That evening, former Santa Cruz Police Chief Kevin Vogel announced on his Facebook page that he was cancelling his Netflix subscription. Vogel’s post garnered attention because of the reason that he not-so-subtly hinted was behind the cancellation.
Vogel, who retired as chief in 2017, wrote that $120 million was “a lot of money for a charity that I am not interested in donating to.” Although Vogel did not elaborate to provide specific context, Netflix CEO Reed Hastings announced two days prior, on June 17, that he was personally donating $120 million to historically Black colleges.
“Thanks anyway, Reed Hastings,” Vogel added. “I’ll find other entertainment options.”
Some of Vogel’s Facebook friends cheered him on. Others, including journalist Brad Kava and Santa Cruz County Zero Waste Program Manager Tim Goncharoff, pushed back. “Don’t worry, the rest of us will make up for you,” Goncharoff wrote back.
Kava and others asked Vogel in the comments if he opposed Black colleges. Although Vogel was generally active in the comment section, he did not answer those questions.
Kava tells GT that, until coming across the Facebook post, which garnered 53 comments, he had always held Vogel in high esteem.
“I’ve covered cops in Florida and Kansas City and San Jose and Santa Cruz. And up until this point, I thought he was one of the best cops and one of the best chiefs, and I thought Kevin did a great job,” says Kava, a former GT contributor, who owns the local newspaper Growing Up in Santa Cruz. “I was shocked to see this.”
GT shared a screenshot of the online discussion with Brenda Griffin, president of the NAACP’s Santa Cruz chapter, who says the post is an example of how much work Americans still have to do when it comes to rooting out implicit bias from the nation’s institutions.
“That bias has no place in law enforcement,” she says.
In the post’s comments, at least one of Vogel’s friends said that supporting the educational careers of Black students was an example of reverse racism. The man implied that Hastings and his supporters were dividing the country and making racism worse.
Despite many racial barriers coming down over the past six decades, however, opportunity gaps persist across the United States. Black people still have a higher unemployment rate than whites do, they continue to face job discrimination, and, all the while, they make less money than whites on average.
Additionally, the country’s current racial wealth gap—a gulf that can be traced back to federally sponsored housing discrimination of the 1930s, if not much, much further—is wide, and it is growing. As of 2016, the median white household’s wealth (their savings and assets, minus their debt) was $171,000—nine times greater than that of the typical Black family, which had a median wealth of $17,600.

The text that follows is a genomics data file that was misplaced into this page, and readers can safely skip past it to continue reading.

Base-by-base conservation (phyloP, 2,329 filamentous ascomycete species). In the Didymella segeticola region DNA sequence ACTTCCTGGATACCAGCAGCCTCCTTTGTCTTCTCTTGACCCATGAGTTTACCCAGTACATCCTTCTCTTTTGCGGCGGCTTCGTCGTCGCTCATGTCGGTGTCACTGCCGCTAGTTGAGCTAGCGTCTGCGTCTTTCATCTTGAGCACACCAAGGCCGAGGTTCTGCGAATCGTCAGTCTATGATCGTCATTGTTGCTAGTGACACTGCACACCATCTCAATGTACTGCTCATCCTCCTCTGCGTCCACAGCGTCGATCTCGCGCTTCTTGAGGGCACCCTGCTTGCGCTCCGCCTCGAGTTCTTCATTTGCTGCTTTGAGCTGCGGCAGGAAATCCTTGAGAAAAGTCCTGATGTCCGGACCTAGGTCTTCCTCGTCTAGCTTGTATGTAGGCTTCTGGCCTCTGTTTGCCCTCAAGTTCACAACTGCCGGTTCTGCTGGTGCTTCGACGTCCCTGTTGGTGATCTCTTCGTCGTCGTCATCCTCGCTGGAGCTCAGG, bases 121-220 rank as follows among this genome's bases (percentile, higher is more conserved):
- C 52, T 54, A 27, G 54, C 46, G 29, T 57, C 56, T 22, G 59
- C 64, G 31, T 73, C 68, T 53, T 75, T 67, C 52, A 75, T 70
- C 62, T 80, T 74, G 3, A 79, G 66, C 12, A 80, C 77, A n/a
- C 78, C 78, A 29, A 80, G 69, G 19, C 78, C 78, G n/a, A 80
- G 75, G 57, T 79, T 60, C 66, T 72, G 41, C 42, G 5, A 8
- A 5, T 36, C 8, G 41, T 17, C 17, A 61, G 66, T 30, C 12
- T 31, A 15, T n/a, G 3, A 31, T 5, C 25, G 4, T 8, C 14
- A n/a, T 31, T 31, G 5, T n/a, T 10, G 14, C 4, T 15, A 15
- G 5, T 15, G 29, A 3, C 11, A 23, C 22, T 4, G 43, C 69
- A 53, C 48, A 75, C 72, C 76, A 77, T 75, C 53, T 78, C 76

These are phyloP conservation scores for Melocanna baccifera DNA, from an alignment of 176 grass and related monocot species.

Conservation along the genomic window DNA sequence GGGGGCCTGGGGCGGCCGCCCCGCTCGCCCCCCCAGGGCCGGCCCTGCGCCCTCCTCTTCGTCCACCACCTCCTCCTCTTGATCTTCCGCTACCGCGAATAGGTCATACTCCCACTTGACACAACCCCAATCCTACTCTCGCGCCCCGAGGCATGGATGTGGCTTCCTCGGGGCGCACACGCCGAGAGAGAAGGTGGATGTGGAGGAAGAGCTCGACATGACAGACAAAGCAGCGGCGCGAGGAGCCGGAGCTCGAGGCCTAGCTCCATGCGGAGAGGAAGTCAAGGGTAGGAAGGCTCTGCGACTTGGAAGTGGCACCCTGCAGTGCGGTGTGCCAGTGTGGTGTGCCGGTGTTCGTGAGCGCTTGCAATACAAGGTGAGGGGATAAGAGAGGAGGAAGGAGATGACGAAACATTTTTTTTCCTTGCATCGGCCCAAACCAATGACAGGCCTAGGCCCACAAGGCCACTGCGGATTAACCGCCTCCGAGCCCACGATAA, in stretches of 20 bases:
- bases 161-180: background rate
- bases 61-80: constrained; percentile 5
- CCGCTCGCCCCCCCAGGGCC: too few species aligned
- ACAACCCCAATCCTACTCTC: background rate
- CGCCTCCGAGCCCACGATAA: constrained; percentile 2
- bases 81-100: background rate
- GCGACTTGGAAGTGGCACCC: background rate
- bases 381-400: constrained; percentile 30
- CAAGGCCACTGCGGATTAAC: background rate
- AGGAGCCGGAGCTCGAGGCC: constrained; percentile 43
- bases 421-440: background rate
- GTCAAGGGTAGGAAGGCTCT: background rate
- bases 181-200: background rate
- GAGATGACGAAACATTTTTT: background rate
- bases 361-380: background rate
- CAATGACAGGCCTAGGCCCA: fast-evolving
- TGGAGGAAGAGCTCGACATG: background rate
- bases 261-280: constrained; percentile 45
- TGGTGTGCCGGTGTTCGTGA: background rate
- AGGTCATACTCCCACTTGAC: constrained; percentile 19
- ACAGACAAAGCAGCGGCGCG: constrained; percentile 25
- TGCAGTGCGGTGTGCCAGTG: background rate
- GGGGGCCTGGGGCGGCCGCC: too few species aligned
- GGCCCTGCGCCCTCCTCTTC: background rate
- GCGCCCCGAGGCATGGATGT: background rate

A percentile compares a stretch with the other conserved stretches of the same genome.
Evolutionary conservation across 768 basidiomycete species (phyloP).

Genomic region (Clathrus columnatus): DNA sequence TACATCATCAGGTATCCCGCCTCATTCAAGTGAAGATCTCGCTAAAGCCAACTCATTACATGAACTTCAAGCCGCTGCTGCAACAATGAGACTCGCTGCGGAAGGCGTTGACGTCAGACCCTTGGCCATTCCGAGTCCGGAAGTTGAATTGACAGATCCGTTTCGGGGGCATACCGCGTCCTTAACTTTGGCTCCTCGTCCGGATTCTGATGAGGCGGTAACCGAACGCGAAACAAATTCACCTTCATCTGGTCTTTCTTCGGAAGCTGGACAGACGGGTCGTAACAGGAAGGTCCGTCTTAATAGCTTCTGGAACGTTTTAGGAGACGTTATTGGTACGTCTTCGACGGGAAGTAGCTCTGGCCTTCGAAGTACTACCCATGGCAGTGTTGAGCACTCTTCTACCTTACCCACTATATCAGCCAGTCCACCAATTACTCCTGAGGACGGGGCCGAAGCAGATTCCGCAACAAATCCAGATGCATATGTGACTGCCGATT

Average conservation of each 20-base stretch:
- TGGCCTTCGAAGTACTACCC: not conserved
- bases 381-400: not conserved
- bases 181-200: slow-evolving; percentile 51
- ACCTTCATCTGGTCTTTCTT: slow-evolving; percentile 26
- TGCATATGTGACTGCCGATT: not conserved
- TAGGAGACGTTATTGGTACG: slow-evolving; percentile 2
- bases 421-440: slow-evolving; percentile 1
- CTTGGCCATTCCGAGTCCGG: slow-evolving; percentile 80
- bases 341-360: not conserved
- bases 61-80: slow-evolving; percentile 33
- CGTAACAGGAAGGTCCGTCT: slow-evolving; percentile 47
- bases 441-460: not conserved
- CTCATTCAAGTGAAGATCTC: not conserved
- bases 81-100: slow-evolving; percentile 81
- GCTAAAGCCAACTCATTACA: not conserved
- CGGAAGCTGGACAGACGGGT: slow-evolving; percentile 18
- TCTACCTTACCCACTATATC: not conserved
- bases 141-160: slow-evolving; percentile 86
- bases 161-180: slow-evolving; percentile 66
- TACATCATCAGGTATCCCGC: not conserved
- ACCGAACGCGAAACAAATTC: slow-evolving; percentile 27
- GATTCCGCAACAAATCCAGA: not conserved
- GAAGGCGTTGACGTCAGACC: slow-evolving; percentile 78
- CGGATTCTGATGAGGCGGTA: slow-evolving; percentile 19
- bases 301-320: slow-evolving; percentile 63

Not only that, but the gap is much bigger than most Americans realize. A 2019 study, published in Perspectives on Psychological Science, reported that Americans underestimate the size of the racial wealth gap by 80%.
Also in the comment thread below Vogel’s post, some of his friends weighed in to discuss Hastings’ position on police issues.
Vogel, who did not reply to GT’s Facebook messages seeking comment, wrote in the comments that, although he does not believe Hastings is “hostile to law enforcement,” he personally disliked a prior announcement from Hastings—a Santa Cruz resident—about donating $1 million to a data-based research organization dedicated to fighting racial bias in American law enforcement.
The racially charged comments come at an interesting time for Vogel’s legacy and for the state of policing more broadly. The U.S. is in the midst of a nationwide discussion about bias in law enforcement.
In Santa Cruz, the city is in the process of moving on from a predictive policing algorithm that was instituted during Vogel’s tenure and which has faced allegations of racial bias. On Tuesday, June, 23, a few days after Vogel drafted the Facebook post, the Santa Cruz City Council voted unanimously to eliminate predictive policing from the city, to preemptively ban facial recognition technologies and also to establish two new groups to study issues around race and law enforcement.
The council additionally voted to install a new Black Lives Matter mural and to display Pan-African and Black Lives Matter flags in the front of City Hall during the month of July every year.